Section 17.2 Summary – pages 450-459 Both the number and structure of chromosomes, as seen during mitosis and meiosis, provide evidence about relationships among species. Chromosome comparisons
Section 17.2 Summary – pages 450-459 Chromosome comparisons For example, cauliflower, cabbage, kale, and broccoli look different but have chromosomes that are almost identical in structure.
Section 17.2 Summary – pages 450-459 Chromosome comparisons Therefore, biologists propose that these plants are related.
Section 17.2 Summary – pages 450-459 Powerful evidence about relationships among species comes from biochemical analyses of organisms. Biochemistry Closely related species have similar DNA sequences and, therefore, similar proteins. In general, the more inherited nucleotide sequences that two species share, the more closely related they are.
Section 17.2 Summary – pages 450-459 The evolutionary history of a species is called its phylogeny (fy LAH juh nee). Phylogenetic Classification: Models A classification system that shows the evolutionary history of species is a phylogenetic classification and reveals the evolutionary relationships of species.
Section 17.2 Summary – pages 450-459 One biological system of classification that is based on phylogeny is cladistics (kla DIHS tiks). Cladistics Scientists who use cladistics assume that as groups of organisms diverge and evolve from a common ancestral group, they retain some unique inherited characteristics that taxonomists call derived traits.
Section 17.2 Summary – pages 450-459 Cladistics Theropods Allosaurus Sinornis Velociraptor Archaeopteryx Robin Light bones 3-toed foot; wishbone Down feathers Feathers with shaft, veins, and barbs Flight feathers; arms as long as legs
Section 17.2 Summary – pages 450-459 However, an important difference between cladograms and pedigrees is that, whereas pedigrees show the direct ancestry of an organism from two parents, cladograms show a probable evolution of a group of organisms from ancestral groups. Cladistics
Section 17.2 Summary – pages 450-459 One type of model resembles a fan. Another type of model Unlike a cladogram, a fanlike model may communicate the time organisms became extinct or the relative number of species in a group. A fanlike diagram incorporates fossil information and the knowledge gained from anatomical, embryological, genetic, and cladistic studies.
Section 17.2 Summary – pages 450-459 Lifes Six Kingdoms Lifes Six Kingdoms
Section 17.2 Summary – pages 450-459 The six kingdoms of organisms are archaebacteria, eubacteria, protists, fungi, plants, and animals. The Six Kingdoms of Organisms In general, differences in cellular structures and methods of obtaining energy are the two main characteristics that distinguish among the members of the six kingdoms.
Section 17.2 Summary – pages 450-459 The prokaryotes, organisms with cells that lack distinct nuclei bounded by a membrane, are microscopic and unicellular. Prokaryotes Some are heterotrophs and some are autotrophs.
Section 17.2 Summary – pages 450-459 Prokaryotes In turn, some prokaryotic autotrophs are chemosynthetic, whereas others are photosynthetic. There are two kingdoms of prokaryotic organisms: Archaebacteria and Eubacteria.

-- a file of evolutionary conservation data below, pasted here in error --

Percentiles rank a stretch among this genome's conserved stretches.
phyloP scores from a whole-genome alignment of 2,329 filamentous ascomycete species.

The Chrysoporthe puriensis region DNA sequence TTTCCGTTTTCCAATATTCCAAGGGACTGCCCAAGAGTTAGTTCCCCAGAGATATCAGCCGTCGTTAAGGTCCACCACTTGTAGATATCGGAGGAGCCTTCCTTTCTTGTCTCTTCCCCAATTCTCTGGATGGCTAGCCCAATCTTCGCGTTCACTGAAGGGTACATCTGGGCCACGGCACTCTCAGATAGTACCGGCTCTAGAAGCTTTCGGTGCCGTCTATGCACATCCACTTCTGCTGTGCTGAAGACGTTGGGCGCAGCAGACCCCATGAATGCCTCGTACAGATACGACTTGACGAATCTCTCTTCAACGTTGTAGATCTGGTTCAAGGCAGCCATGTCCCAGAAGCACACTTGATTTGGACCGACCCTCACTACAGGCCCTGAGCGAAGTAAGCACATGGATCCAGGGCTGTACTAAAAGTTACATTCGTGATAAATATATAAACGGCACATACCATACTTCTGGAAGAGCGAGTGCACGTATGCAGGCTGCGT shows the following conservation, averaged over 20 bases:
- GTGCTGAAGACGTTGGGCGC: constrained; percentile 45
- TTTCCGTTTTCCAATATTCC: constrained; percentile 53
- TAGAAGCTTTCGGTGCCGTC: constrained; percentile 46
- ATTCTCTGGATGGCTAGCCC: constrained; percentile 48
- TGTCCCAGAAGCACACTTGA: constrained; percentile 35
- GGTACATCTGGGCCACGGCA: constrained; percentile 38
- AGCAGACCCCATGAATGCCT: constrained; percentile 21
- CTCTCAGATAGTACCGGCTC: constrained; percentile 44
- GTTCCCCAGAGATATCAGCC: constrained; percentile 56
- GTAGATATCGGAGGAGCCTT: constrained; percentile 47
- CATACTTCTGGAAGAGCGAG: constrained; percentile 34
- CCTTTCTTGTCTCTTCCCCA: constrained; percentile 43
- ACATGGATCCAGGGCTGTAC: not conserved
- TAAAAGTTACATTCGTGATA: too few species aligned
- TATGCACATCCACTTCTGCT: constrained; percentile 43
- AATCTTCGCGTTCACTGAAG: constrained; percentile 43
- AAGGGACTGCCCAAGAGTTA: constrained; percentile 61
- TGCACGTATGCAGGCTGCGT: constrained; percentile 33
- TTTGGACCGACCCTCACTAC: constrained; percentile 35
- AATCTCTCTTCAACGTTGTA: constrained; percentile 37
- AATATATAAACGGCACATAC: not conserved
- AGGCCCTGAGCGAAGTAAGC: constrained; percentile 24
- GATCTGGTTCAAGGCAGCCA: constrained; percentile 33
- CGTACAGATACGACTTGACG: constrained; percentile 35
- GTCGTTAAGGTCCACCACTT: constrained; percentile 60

Section 17.2 Summary – pages 450-459 There are several hundred species of known archaebacteria and most of them live in extreme environments such as swamps, deep-ocean hydrothermal vents, and seawater evaporating ponds. Most of these environments are oxygen-free. Prokaryotes
Section 17.2 Summary – pages 450-459 Prokaryotes All of the other prokaryotes, about 5000 species of bacteria, are classified in Kingdom Eubacteria. Eubacteria have very strong cell walls and a less complex genetic makeup than found in archaebacteria or eukaryotes.
Section 17.2 Summary – pages 450-459 Prokaryotes They live in most habitats except the extreme ones inhabited by the archaebacteria. Although some eubacteria cause diseases, such as strep throat and pneumonia, most bacteria are harmless and many are actually helpful.
Section 17.2 Summary – pages 450-459 Protists: A diverse group Kingdom Protista contains diverse species that share some characteristics. A protist is a eukaryote that lacks complex organ systems and lives in moist environments. Cilia Oral groove Gullet Micronucleus and macronucleus Contractile vacuole Anal pore A Paramecium
Section 17.2 Summary – pages 450-459 Protists: A diverse group Although some protists are unicellular, others are multicellular. Some are plantlike autotrophs, some are animal-like heterotrophs, and others are funguslike heterotrophs that produce reproductive structures like those of fungi.
Section 17.2 Summary – pages 450-459 Fungi: Earths decomposers Organisms in Kingdom Fungi are heterotrophs that do not move from place to place. A fungus is either a unicellular or multicellular eukaryote that absorbs nutrients from organic materials in the environment.
Section 17.2 Summary – pages 450-459 Fungi: Earths decomposers There are more than 50,000 known species of fungi.
Section 17.2 Summary – pages 450-459 Plants: Multicellular oxygen producers All of the organisms in Kingdom Plantae are multicellular, photosynthetic eukaryotes. None moves from place to place.
Section 17.2 Summary – pages 450-459 Plants: Multicellular oxygen producers A plants cells usually contain chloroplasts and have cell walls composed of cellulose. Plant cells are organized into tissue that, in turn, are organized into organs and organ systems.
Section 17.2 Summary – pages 450-459 The oldest plant fossils are more than 400 million years old. However, some scientists propose that plants existed on Earths landmasses much earlier than these fossils indicate. Plants: Multicellular oxygen producers
Section 17.2 Summary – pages 450-459 There are more than 250,000 known species of plants. Although you may be most familiar with flowering plants, there are many other types of plants, including mosses, ferns, and evergreens. Plants: Multicellular oxygen producers
Section 17.2 Summary – pages 450-459 Animals: Multicellular consumers Animals are multicellular heterotrophs. Nearly all are able to move from place to place. Animal cells do not have cell walls.